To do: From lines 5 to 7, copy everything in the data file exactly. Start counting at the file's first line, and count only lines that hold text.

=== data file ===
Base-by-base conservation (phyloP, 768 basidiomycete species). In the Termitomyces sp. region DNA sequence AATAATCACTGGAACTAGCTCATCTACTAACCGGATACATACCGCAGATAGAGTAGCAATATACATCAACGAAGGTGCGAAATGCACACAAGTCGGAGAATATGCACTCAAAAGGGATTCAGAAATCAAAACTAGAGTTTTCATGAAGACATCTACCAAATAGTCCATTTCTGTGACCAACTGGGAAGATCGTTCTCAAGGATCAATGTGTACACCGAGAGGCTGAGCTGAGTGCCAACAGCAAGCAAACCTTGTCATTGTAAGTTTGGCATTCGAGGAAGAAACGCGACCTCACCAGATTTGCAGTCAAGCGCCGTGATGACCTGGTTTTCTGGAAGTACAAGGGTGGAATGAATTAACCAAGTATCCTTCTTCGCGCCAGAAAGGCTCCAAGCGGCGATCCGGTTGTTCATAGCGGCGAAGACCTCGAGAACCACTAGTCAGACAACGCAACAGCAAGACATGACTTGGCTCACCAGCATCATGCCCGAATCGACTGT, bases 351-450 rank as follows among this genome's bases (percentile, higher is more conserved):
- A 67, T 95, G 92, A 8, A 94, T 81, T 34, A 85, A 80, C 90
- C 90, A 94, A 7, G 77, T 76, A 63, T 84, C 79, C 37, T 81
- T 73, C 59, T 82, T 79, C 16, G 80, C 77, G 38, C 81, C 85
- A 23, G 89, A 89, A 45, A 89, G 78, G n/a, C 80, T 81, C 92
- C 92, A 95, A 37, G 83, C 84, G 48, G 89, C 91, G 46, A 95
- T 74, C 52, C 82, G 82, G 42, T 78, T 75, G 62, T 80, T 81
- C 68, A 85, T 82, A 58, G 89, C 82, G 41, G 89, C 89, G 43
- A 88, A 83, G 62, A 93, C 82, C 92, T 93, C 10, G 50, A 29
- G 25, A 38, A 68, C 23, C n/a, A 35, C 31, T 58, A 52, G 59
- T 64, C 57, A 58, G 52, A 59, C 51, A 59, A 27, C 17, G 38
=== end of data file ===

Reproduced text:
- A 23, G 89, A 89, A 45, A 89, G 78, G n/a, C 80, T 81, C 92
- C 92, A 95, A 37, G 83, C 84, G 48, G 89, C 91, G 46, A 95
- T 74, C 52, C 82, G 82, G 42, T 78, T 75, G 62, T 80, T 81